Hopkins kidney surgeon stands out for his work, style

Johns Hopkins surgeon Dr. Robert A. Montgomery's medical research has helped jump barriers to kidney transplantation that 10 years ago would have seemed impassable.

May 22, 2010|By Arthur Hirsch, The Baltimore Sun

The opera singer who eventually became Dr. Robert A. Montgomery's wife would never have taken him for a kidney transplant surgeon the first time she saw him, not with the long hair and that outrageous mustache. Maybe a biker, she figured, and maybe she was onto something there.

When he heads for work at Johns Hopkins Hospital from his loft in Fells Point or the manse he shares in Bethesda with Denyce Graves, the internationally known mezzo soprano, Montgomery roars off in his 500-horsepower Shelby Cobra, painted white with a blue stripe down the center. Chances are he's in black cowboy boots, blue jeans and a dark shirt, and you probably wouldn't peg him for a kidney transplant surgeon, either, much less one who heads a team that is breaking ground in the field.

By all accounts it's all in character for Montgomery, all slightly outside the bounds of convention. The brawny car, the loft decor he calls "industrial gothic," the boar hunting trips. The rock music in the operating room. The wedding extravaganza that included a Masai ceremony on one continent and an airplane hangar dance party on another. And, oh yes, the medical research that has helped jump barriers to kidney transplantation that 10 years ago would have seemed impassable.

The problem of finding healthy kidneys to replace ailing ones is growing as kidney failure mounts with accelerating rates of high blood pressure, diabetes and obesity. At last count, more than 89,000 people in the United States were awaiting a kidney transplant, suffering the late stages of kidney disease on dialysis treatments several times a week. Finding kidneys for these patients — especially those whose blood and tissue types makes them hard to match with donors — is a complex puzzle of immunology and logistics, one that Montgomery has made key strides in solving.

These patients "need someone who will step up and take some risks for them, and Bob has done that," said fellow researcher and surgeon Dr. Stanley C. Jordan of Cedars-Sinai Medical Center in Los Angeles. "You need eccentrics, people who think about things in a different way."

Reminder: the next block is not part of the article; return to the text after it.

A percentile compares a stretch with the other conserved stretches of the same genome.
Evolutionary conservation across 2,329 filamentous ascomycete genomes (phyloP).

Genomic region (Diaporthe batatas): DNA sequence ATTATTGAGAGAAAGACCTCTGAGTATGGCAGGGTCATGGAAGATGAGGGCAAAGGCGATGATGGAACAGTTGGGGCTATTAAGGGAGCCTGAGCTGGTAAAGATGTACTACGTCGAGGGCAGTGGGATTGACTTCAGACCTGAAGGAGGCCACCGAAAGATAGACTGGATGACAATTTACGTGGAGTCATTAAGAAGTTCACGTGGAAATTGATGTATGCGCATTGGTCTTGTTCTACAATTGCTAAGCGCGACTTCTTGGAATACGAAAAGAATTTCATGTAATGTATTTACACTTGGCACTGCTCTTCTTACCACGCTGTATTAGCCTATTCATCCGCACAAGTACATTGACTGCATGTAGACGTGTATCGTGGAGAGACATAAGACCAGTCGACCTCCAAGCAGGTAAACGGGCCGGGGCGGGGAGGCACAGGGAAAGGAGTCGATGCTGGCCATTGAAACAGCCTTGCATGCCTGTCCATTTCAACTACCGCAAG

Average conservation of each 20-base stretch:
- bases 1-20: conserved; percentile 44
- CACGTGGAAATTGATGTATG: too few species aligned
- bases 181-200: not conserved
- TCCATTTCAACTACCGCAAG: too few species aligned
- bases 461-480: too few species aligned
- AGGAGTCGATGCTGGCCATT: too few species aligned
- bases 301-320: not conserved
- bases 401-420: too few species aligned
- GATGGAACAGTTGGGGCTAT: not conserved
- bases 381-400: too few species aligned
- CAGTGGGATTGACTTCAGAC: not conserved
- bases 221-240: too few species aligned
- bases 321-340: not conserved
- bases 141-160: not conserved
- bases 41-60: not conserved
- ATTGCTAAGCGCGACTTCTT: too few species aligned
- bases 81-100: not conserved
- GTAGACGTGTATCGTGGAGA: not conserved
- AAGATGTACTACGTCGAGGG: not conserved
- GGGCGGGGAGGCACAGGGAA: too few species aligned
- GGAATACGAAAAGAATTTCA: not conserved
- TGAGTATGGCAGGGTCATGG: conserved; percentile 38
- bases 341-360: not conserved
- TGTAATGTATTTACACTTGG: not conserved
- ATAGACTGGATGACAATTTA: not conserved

"I'm much less conformist" than most, said Montgomery in a gentle, measured tone that seems out of sync with the macho accessorizing. "I'm more open to other ways of thinking and looking at problems."

As a kid, according to family lore, he once came home with a report card on which his fourth-grade teacher had written: "Bobby doesn't think the rules apply to him." He's been making idiosyncrasy work.

Peers and friends get a smile in their voice when they talk about this wild hair who managed to ascend the conservative ranks at Hopkins. You can almost hear them shaking their heads over the phone. That's Bob, famous party animal — "sucking the marrow out of life," as the Hopkins surgical residents used to say at their all-day pig roasts in Fallston.

Bob's the one who shows up at the black-tie surgical fellows' dinner at the Maryland Club in his black Nehru jacket. Maybe he doesn't have to worry about tuxedo formalities or the mustache trim. Not anymore, not with six titles to his name at Hopkins, including chief of the division of transplantation, director of the Comprehensive Transplant Center and director of the Incompatible Kidney Transplant Program. Not with the international speaking engagements, the documentary videographers showing up in his operating rooms on a regular basis.

In January, this native of Buffalo who was raised in Philadelphia turned 50, which means that for all his life surgeons have been transplanting human kidneys from living donors with increasing success, though not quite with his dramatic flair. Three surgeries at once? They pulled that off as a first at Hopkins a few years ago. That made news, but Montgomery and his surgical teams were just getting warmed up. In the past few years, his teams have performed a series of firsts involving living donor kidneys transplanted into five patients, then six, then a production involving four hospitals in four states, 16 patients and new kidneys for eight people.

Last year, his surgical team removed a kidney from a female donor as if he were delivering a baby. "Isn't it wild?" he said to a reporter at the time.

It was wild, and that vaginal nephrectomy, as it could be known, was a first in the world and might have been good advertising for more living donors — look, one less scar! — but it paled in comparison to the scientific complexity of the work that never gets on camera.

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